The failures in the foundation work make Justice League a tougher sell than it ought to be. Wonder Woman (reviewed here!) left the lingering question: If the God Of War was defeated, how the hell do all subsequent wars on Earth actually occur? (Justice League might have been a conceptual smash if the history of the DC Cinematic Universe included a retcon that showed no wars in that universe followed World War I and Earth was left defenseless against the villains in the new chapter.) If the final shot of Batman Vs. Superman: Dawn Of Justice (reviewed here!) insinuated that Superman was still alive or there was still some form of power in his Kryptonian corpse, how did he let the Motherbox problem escalate to this point? [That question, at least, is satisfactorily answered in Justice League.] And if the parademon threat is growing so fast, would this not be the very definition of an "all hands on deck" situation? Where, then, is the Suicide Squad to help out with basic combat/demolition? It seems like they would have been ideal for the Russian front, at the nuclear reactor. And if Bruce Wayne had the vision of Superman being used by the same entities using the parademons, why would someone so smart attempt to resurrect the dead Kryptonian?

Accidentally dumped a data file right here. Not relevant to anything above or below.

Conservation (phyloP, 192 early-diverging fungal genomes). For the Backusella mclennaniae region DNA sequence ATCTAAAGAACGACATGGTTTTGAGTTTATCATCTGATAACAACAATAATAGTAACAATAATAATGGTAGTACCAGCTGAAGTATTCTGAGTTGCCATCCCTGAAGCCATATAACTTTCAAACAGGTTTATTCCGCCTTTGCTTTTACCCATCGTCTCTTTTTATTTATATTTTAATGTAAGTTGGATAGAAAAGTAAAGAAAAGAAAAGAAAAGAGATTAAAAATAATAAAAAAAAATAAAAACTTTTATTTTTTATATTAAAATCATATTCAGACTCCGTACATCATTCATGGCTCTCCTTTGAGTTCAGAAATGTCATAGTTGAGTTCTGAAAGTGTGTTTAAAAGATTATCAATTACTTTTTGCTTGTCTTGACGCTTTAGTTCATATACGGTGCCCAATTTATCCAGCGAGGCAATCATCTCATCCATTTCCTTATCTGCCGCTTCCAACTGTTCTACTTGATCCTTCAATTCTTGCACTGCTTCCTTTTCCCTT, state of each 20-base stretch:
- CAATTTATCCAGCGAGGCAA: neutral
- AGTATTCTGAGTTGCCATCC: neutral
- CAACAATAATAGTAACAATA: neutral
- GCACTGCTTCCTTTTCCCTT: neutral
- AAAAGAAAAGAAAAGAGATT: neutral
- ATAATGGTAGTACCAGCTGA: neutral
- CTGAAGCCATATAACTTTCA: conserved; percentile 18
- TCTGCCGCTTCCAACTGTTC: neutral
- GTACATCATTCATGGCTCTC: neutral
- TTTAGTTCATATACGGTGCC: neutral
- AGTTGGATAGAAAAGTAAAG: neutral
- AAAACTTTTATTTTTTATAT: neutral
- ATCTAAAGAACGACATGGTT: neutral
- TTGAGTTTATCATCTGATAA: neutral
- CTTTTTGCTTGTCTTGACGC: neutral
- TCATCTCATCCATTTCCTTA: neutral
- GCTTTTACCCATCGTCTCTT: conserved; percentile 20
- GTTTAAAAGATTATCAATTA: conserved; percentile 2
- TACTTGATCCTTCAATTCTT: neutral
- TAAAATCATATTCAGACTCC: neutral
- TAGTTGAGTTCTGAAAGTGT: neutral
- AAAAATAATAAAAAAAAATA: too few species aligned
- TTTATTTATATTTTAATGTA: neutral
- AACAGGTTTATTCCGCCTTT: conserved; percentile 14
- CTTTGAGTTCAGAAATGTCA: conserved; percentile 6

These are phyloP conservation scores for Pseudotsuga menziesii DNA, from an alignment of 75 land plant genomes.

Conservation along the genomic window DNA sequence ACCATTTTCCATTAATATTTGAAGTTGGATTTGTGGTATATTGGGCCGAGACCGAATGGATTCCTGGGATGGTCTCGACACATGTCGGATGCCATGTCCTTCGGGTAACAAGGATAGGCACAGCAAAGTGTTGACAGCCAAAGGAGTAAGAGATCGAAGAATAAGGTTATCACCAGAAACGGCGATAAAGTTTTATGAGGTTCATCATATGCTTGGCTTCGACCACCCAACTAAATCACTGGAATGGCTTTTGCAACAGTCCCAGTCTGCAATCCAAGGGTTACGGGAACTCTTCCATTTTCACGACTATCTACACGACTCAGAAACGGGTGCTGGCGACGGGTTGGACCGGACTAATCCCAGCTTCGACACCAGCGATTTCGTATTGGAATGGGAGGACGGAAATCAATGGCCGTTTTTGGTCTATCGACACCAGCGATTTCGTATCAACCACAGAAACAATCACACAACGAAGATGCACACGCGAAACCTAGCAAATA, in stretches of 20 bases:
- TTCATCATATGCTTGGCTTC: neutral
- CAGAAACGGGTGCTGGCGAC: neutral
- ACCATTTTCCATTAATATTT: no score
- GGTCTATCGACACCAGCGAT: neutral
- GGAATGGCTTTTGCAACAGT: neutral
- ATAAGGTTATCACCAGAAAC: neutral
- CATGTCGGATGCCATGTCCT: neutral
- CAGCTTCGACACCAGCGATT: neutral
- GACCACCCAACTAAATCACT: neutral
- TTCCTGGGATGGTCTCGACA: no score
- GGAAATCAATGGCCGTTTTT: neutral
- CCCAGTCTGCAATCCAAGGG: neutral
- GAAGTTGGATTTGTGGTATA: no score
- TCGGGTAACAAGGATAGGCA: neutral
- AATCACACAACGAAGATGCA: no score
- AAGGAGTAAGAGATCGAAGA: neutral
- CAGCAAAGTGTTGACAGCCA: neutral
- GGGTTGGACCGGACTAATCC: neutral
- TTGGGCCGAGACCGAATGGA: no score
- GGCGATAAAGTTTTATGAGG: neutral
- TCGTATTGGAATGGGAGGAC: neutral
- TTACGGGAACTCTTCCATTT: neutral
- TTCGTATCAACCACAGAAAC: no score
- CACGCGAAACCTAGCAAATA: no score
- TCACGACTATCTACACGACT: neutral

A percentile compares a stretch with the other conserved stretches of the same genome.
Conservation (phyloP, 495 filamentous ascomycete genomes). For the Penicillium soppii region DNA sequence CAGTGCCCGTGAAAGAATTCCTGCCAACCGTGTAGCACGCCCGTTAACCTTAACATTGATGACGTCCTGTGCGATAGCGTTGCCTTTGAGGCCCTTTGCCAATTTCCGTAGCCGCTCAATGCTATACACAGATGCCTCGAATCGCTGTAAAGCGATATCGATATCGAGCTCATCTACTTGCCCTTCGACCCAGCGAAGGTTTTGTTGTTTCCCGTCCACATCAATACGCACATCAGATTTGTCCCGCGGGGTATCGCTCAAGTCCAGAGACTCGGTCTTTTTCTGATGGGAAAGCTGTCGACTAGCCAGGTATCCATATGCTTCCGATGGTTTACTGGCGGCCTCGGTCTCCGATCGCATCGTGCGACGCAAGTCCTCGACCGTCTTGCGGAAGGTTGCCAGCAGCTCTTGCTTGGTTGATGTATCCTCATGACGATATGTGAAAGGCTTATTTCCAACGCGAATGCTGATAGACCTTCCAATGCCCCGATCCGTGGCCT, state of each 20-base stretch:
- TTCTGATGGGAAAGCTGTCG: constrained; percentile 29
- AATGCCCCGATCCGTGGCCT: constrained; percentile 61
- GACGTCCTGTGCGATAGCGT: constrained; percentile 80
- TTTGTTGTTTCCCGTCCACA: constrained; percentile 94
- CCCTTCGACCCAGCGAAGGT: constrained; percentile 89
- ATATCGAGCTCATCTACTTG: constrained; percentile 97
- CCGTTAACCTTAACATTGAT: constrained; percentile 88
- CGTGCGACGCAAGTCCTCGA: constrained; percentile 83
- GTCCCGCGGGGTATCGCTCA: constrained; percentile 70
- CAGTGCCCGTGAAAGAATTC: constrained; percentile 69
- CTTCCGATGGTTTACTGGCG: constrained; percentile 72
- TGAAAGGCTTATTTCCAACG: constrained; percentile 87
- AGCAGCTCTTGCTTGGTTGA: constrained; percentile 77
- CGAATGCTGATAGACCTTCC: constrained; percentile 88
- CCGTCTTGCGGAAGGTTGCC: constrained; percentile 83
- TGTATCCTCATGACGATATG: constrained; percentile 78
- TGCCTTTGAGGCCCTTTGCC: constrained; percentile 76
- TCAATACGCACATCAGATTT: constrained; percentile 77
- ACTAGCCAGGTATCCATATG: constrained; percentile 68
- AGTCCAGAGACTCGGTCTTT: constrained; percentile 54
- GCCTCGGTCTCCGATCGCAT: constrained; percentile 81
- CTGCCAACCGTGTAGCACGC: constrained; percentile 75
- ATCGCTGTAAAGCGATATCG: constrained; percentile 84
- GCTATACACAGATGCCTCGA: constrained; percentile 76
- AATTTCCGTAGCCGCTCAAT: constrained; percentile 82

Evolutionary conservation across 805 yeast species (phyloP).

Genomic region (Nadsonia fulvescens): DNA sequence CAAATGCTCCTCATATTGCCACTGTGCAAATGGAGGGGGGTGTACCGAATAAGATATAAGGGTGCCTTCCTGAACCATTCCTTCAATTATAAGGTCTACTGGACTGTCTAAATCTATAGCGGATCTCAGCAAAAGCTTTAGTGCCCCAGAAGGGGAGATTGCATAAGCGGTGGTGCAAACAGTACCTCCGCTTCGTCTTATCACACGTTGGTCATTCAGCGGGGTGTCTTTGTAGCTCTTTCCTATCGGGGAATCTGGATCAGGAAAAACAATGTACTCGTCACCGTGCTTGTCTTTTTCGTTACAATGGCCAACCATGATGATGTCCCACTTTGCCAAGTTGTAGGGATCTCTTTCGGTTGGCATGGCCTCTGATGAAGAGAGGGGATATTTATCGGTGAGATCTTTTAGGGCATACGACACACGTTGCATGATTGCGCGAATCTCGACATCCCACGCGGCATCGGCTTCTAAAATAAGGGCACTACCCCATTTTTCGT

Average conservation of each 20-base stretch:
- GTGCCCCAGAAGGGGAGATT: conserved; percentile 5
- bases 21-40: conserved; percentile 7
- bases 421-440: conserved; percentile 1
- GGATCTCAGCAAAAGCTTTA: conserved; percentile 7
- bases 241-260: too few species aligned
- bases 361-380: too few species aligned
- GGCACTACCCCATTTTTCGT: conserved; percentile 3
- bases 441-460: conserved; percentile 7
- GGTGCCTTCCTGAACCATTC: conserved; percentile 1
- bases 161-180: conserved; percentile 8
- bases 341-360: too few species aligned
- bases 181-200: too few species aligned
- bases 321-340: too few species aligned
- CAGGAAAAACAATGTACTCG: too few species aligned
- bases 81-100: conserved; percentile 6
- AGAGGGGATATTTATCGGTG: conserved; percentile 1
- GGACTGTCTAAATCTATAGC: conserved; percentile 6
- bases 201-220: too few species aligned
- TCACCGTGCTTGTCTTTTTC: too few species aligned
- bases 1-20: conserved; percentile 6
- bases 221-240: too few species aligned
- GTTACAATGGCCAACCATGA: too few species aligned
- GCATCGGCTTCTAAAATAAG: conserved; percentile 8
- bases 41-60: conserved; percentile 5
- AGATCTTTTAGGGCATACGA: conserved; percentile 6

So, Justice League begins from a disadvantageous position where the universe of the DC Cinematic Universe is not fleshed out well-enough on screen (comic book fans have a distinct advantage going into the film, obviously) to absolutely invest in the film's threat. The best analogy I have is that it took until the commentary track for Return Of The Jedi (reviewed here!) when it was explicitly stated that the point of much of the dialogue in the final throne room scene was to sell the audience on the idea that Luke Skywalker could actually go over to the Dark Side and join the Emperor. I must have seen Return Of The Jedi thirty-five (or more) times before listening to that commentary track and the moment never once landed where that occurred to me. It was so ineffectively done that the suspension of disbelief did not happen. With Justice League, there is a similar sense of lack of suspension of disbelief to the threat: of course the one character not put into the promotions will show up in the film, of course the team will manage to come together, and there is never a doubt that the invading threat will be repelled. Warner Bros. is building a franchise: of course that reality would not be undone and remade in the first big team-up film.